Sumitomo Chemical Co. Ltd. (TYO:4005) is adopting Atol, a technology from French firm Axens SA that is used to convert ethanol to ethylene through a dehydration reaction.
This comes as part of a broader project that Sumitomo Chemical is pursuing for polyolefin production. Sekisui Chemical Co. Ltd. (TYO:4204) will convert burnable waste into ethanol, with Sumitomo Chemical then taking the ethanol and running it through Atol’s reaction to create ethylene for polyolefins. The project is intended to result in commercial operations in 2025.
Atol was jointly developed in 2014 by Axens, Total SE and IFP Energies nouvelles (IFPEN). Total’s role in this collaboration has been to develop catalysts, while IFPEN enhances their functionality and Axens completes them for commercial-scale use.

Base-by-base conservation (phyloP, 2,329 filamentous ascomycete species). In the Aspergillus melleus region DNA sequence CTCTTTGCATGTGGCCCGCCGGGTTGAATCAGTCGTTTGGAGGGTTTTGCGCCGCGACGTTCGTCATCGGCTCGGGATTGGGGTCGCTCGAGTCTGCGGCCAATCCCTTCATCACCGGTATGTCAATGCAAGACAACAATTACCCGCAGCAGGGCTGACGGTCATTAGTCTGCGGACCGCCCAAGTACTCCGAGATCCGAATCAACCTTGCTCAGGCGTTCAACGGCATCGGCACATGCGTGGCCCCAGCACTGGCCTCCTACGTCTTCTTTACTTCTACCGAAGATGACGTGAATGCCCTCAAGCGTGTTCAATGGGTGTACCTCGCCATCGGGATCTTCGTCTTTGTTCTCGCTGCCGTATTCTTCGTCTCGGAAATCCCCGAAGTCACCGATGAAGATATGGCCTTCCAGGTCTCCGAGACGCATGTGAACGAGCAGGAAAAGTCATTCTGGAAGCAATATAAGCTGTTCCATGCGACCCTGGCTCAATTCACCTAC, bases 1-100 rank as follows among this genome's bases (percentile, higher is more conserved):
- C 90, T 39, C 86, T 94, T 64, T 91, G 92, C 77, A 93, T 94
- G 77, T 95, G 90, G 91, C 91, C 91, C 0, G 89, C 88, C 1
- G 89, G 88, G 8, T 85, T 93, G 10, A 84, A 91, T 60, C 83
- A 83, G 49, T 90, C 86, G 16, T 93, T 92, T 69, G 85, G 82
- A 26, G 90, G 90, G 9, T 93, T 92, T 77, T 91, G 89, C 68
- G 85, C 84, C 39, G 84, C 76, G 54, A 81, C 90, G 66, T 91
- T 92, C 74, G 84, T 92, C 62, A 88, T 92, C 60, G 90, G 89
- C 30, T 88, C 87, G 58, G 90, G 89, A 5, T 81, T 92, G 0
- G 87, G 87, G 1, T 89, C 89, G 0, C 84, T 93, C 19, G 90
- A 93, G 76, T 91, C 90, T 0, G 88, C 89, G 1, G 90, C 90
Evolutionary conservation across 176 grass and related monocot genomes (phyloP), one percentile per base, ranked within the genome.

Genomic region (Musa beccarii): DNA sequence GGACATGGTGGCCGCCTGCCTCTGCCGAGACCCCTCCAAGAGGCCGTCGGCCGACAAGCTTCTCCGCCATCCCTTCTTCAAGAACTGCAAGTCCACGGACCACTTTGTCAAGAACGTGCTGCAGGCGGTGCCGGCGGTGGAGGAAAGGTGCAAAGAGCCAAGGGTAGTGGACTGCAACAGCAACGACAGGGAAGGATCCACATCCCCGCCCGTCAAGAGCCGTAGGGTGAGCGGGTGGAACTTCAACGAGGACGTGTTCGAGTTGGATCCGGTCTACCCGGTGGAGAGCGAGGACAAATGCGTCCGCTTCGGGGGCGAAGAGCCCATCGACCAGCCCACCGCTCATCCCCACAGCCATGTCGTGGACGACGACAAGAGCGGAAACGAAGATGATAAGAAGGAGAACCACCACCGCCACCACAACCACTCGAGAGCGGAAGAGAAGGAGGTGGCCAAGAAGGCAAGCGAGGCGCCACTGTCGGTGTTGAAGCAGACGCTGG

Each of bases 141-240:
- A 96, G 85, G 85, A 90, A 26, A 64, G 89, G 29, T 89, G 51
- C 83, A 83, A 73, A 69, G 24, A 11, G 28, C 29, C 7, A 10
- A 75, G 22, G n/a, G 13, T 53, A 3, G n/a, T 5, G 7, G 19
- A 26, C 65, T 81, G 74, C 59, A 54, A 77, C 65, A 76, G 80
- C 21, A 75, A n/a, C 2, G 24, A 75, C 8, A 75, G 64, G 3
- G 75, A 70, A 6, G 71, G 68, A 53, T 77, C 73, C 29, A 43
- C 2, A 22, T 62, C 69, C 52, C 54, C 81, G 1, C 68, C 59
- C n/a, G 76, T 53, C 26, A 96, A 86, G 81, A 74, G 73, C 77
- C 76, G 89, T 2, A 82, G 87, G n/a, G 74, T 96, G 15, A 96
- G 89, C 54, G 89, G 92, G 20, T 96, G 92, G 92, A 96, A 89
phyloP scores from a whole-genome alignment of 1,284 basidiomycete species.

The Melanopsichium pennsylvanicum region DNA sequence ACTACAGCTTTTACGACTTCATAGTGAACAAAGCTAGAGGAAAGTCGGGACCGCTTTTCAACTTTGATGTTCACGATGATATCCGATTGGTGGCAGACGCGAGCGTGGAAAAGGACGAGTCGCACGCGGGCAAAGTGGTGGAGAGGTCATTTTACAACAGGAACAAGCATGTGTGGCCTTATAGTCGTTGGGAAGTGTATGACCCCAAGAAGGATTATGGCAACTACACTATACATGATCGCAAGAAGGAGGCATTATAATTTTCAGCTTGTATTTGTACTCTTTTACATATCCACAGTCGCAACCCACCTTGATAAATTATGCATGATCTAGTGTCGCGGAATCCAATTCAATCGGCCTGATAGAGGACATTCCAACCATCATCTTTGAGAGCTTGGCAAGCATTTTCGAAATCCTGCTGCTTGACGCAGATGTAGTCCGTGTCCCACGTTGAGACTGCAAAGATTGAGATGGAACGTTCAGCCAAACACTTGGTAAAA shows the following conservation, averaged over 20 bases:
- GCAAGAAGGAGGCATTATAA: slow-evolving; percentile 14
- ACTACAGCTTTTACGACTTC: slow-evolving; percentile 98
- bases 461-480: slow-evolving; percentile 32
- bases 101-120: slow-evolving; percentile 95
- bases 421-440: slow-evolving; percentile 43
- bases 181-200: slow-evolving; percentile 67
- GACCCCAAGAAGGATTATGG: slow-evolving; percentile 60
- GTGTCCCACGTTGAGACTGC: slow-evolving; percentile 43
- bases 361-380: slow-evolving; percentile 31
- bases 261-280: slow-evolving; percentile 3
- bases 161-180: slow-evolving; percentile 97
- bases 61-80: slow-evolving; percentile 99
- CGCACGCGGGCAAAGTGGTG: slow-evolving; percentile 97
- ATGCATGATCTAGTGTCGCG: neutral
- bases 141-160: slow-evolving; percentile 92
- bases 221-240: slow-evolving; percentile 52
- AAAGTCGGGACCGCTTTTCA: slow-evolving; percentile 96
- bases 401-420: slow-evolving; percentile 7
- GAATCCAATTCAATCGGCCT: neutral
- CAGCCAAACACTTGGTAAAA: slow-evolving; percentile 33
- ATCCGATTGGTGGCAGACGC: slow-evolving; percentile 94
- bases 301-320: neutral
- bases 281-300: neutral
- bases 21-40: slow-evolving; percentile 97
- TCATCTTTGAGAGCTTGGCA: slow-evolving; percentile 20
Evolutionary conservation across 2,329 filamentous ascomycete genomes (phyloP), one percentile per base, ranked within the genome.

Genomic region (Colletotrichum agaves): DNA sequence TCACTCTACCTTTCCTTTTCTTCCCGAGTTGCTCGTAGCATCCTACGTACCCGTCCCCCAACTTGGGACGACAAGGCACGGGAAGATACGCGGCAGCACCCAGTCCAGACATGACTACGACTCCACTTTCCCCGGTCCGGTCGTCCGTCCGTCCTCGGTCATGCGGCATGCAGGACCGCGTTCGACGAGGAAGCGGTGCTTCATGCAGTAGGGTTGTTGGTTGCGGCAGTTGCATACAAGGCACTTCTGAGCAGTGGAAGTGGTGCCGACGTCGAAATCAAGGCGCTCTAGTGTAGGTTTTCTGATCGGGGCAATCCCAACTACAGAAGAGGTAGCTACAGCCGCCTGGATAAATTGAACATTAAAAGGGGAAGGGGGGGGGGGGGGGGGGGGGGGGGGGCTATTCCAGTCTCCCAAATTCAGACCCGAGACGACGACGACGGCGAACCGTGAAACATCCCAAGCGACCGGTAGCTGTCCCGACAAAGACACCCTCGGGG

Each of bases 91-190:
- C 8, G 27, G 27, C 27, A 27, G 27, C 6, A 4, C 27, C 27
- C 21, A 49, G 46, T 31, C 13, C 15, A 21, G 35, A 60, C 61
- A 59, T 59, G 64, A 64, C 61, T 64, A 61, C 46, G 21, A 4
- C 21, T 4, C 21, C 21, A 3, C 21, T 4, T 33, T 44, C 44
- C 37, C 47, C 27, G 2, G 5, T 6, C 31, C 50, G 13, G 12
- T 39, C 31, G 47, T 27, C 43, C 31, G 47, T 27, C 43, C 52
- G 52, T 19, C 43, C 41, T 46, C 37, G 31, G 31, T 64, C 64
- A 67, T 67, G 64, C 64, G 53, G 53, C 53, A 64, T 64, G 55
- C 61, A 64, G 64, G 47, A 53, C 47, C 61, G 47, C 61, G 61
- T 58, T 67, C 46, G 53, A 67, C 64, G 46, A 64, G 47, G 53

Sekisui Chemical, meanwhile, developed the world’s first technology for using microorganisms to produce ethanol. Bypassing the need for waste separation, the company’s technology gasifies mixed burnable trash containing waste plastic before refining the gas into feed for microorganisms supplied by a U.S. venture, with the microorganisms then producing the ethanol.
Validation testing for Sekisui Chemical’s technology here has already been completed at a pilot facility, and a final demonstration facility now under construction will operate at 10 percent of full commercial capacity.